Sunnydale was originally called Poespaskraal - who would ever have thought that! (Roughly translated Poespaskraal means hotchpotch place)
When Governor van Imoff visited the Cape as Governor General of the Netherlands East Indies in 1743, he generously granted two pieces of land in our area. The farm Poespaskraal was granted to Carel Georg Wieser. (@ the time also the owner of Groot Constantia) The farm was substantial - 730 Morgan in size and extended over the Roodeberg mountain and down to the salt pan (now The Lakes). On the same day the good governor granted the land that came to be known as Imhoff’s Gift to Christina Diemar. She also owned Swaaneweide, now named Constantia Uitsig. Between them they were the largest land owners south of Constantia.
Carel Wieser erected a Cape
Dutch homestead on Poespaskraal which became his hunting lodge. – The homestead
was simple. A T-shaped, thatched dwelling, built with clay and local sandstone
rocks and painted with lime wash. The house was built at the foot of the
Roodeberg Mountain next to an
underground spring, which runs to this day. In 1987 the house, which is a fine example of Cape Dutch architecture, was declared a national monument. The building which housed Riocca’s served as a
labourer’s cottage—erected between 1743 and 1752.
In Wieser’s days, the area would have been very different with abundant wildlife, pristine fynbos and forest in all the south facing kloofs of the Roodeberg. One would imagine that Strandloopers crossed the area on their way to Peers Cave and the coast. Hunting parties were held at the Old Homestead and Vaal rhebuck were hunted in abundance. Hunters made the journey on horseback or in wagons on a dust track from Constantia over the mountain to our valley – The original Ou Kaapse Weg!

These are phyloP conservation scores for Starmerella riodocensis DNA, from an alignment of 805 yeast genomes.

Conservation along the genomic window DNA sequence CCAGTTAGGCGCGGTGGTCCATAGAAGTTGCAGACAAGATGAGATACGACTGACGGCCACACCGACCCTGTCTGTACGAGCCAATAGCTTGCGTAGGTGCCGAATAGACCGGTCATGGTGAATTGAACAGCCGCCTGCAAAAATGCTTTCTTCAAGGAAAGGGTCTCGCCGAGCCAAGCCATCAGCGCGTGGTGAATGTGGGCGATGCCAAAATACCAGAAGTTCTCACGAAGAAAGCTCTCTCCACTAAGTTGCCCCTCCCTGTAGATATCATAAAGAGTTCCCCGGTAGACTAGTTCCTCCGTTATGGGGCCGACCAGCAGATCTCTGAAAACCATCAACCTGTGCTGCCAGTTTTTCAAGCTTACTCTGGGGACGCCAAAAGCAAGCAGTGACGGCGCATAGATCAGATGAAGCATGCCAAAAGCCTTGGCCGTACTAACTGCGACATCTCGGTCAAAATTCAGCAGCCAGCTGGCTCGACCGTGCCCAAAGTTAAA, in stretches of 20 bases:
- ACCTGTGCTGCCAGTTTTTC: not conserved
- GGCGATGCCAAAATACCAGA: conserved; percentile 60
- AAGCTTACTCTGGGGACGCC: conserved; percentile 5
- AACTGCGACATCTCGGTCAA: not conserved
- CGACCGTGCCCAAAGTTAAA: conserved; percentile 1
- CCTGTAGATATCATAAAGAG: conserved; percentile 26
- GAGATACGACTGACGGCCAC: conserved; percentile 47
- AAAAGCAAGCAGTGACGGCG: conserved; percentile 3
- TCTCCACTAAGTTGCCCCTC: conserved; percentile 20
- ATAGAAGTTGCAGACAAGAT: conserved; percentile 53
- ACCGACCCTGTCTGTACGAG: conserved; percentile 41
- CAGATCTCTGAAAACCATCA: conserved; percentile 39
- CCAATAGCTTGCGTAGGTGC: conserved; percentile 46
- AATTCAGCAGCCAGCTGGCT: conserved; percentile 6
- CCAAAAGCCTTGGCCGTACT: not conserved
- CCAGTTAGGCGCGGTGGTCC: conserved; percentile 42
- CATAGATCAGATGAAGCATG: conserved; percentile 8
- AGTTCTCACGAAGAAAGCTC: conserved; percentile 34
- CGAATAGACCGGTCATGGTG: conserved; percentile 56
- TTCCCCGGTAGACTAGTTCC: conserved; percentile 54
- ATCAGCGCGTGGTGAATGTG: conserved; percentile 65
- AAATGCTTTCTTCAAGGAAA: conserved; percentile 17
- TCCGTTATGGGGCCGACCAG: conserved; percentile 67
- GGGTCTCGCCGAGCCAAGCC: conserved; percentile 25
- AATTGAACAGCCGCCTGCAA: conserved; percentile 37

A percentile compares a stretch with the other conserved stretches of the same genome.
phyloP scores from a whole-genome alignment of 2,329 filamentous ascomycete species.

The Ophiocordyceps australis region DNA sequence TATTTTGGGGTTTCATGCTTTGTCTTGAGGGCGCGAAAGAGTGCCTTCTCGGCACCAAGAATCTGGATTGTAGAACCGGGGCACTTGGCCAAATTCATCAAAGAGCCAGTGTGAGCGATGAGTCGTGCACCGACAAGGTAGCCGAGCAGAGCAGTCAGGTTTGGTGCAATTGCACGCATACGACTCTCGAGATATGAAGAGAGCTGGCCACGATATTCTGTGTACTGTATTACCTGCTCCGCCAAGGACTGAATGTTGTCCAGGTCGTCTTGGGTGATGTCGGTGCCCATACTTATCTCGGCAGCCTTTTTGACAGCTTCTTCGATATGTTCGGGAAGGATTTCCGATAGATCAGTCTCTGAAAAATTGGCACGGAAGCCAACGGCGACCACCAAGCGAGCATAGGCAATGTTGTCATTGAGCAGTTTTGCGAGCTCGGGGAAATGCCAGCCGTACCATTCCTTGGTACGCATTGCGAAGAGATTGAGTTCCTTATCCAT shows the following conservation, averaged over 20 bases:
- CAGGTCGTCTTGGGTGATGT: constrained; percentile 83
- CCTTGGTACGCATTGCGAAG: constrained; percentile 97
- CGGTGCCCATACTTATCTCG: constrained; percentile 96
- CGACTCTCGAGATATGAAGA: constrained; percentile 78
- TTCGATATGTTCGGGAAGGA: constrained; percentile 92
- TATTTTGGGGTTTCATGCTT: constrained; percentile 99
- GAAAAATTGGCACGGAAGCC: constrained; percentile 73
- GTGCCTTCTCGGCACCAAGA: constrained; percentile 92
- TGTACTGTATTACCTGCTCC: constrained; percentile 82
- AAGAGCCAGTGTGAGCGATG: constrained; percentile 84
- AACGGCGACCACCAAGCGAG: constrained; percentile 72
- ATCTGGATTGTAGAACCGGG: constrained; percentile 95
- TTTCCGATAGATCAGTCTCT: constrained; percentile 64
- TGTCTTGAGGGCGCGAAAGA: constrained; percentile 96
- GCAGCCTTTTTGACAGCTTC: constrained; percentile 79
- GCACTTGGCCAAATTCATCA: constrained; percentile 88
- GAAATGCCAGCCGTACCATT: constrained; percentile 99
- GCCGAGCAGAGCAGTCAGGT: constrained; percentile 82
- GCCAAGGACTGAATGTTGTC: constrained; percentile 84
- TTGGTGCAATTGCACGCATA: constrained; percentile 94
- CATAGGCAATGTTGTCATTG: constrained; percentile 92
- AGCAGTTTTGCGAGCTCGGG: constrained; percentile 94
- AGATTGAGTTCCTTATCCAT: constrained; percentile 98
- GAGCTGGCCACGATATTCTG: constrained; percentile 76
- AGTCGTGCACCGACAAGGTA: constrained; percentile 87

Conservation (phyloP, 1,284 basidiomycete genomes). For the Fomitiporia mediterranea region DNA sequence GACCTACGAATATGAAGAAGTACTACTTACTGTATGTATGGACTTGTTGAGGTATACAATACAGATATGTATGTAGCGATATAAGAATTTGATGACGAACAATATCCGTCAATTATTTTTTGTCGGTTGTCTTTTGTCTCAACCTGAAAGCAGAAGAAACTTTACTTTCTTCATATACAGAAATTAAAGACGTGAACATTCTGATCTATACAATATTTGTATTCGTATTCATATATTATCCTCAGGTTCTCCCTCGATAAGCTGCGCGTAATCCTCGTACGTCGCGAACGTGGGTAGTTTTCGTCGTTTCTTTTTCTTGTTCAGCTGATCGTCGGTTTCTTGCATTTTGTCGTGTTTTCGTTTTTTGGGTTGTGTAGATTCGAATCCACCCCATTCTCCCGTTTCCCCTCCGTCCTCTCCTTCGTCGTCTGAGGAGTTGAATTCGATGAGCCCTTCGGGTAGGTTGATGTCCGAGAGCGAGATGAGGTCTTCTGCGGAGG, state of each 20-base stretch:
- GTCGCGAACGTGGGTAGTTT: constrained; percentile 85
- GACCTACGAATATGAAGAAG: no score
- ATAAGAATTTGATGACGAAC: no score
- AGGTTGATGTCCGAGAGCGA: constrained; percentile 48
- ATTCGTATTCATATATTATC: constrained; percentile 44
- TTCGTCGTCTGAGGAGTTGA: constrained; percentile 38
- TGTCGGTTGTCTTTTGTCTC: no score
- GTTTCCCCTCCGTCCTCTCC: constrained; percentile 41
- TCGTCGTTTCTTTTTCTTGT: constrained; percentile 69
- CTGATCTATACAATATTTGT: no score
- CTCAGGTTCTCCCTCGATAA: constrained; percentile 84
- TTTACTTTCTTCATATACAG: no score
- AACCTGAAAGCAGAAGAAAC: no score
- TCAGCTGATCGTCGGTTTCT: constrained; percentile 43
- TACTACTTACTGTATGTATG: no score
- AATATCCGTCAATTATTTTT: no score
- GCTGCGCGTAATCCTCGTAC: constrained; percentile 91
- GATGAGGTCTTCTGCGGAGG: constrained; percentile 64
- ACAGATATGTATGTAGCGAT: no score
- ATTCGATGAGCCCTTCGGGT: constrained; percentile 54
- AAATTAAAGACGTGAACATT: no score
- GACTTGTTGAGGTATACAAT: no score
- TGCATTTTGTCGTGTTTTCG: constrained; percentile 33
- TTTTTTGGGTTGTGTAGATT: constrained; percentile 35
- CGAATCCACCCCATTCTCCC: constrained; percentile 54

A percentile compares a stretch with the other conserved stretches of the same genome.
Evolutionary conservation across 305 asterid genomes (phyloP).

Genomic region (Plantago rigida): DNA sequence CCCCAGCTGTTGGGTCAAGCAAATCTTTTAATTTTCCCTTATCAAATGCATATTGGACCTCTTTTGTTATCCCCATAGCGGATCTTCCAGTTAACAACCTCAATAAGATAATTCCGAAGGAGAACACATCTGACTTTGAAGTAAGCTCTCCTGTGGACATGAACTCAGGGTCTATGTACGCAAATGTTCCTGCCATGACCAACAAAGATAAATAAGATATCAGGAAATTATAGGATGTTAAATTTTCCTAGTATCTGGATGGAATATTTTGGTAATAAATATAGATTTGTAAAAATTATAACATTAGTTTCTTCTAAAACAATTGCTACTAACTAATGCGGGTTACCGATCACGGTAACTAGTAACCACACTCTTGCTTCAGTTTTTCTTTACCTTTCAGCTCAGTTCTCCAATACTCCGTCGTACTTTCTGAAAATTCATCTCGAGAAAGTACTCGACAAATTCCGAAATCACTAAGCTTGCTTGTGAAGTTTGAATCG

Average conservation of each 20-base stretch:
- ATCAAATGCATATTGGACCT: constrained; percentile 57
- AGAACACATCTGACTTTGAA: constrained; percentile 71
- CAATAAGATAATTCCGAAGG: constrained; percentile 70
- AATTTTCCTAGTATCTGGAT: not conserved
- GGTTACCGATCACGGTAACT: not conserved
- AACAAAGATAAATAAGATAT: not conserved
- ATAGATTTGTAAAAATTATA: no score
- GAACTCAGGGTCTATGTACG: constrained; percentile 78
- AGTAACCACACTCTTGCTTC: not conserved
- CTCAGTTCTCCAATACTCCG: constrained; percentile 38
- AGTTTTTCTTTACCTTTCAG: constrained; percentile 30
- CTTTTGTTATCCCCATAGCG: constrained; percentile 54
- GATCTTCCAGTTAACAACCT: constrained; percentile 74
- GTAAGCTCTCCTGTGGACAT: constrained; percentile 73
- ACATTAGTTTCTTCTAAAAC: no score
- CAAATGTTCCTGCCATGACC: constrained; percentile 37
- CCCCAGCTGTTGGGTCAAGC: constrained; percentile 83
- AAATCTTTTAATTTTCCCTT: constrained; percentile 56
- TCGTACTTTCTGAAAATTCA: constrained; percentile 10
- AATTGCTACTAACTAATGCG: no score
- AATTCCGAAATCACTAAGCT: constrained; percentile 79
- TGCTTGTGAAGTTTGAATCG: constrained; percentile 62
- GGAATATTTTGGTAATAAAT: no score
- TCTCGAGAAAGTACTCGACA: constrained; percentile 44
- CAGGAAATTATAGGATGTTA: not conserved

Mr. Wieser died in 1759 and the farm changed hands repeatedly. Owners were: Mr. Bruyens, who built Klein Vishoek, Mr. Roscher and Mr. Jone - who it is claimed was murdered by a slave! The property has a private cemetery in which three long tombs can be seen. Buried in these tombs are 3 Smit brothers all of which were over 7 foot tall!
The property was acquired by the de Stadler family in the 1800’s.The family were farmers and supplied the surrounding areas with dairy, poultry and vegetable products. The de Stadler family, who have owned the farm through six generations, renamed it Sunnydale Farm. The surrounding area is still called Sunnydale. In 1926 the farm was divided into 5 portions many of which were further subdivided which resulted in small holdings and plots.
Back in the day The Old Homestead, which is still located on the western boundary of Capri adjacent to Solole, played an important role in the valley. It had Christmas parties for all the local children, doubled as a church - one Sunday for Anglican worshipers the next for the Dutch Reformed congregation and had an open door policy where all locals could come for advice, a remedy or simply a cup of sugar. It hosted many a lonely sailor during the war and was the social hub as dances, plays and musical evenings were held there regularly.
It remained thus, until from the late 1960ies onwards when various portions of ground were sold to developers . . . . and so . . . . Sunvalley, Milkwood Park, De Oude Weg, MasiP, Longbeach Shopping Malls, Capri and Solole Game Reserve sprung up.
And such is the history of our sunny dale!
Written by Trish Wood (Please allow latitude as some of this is from memory which was handed down by word of mouth).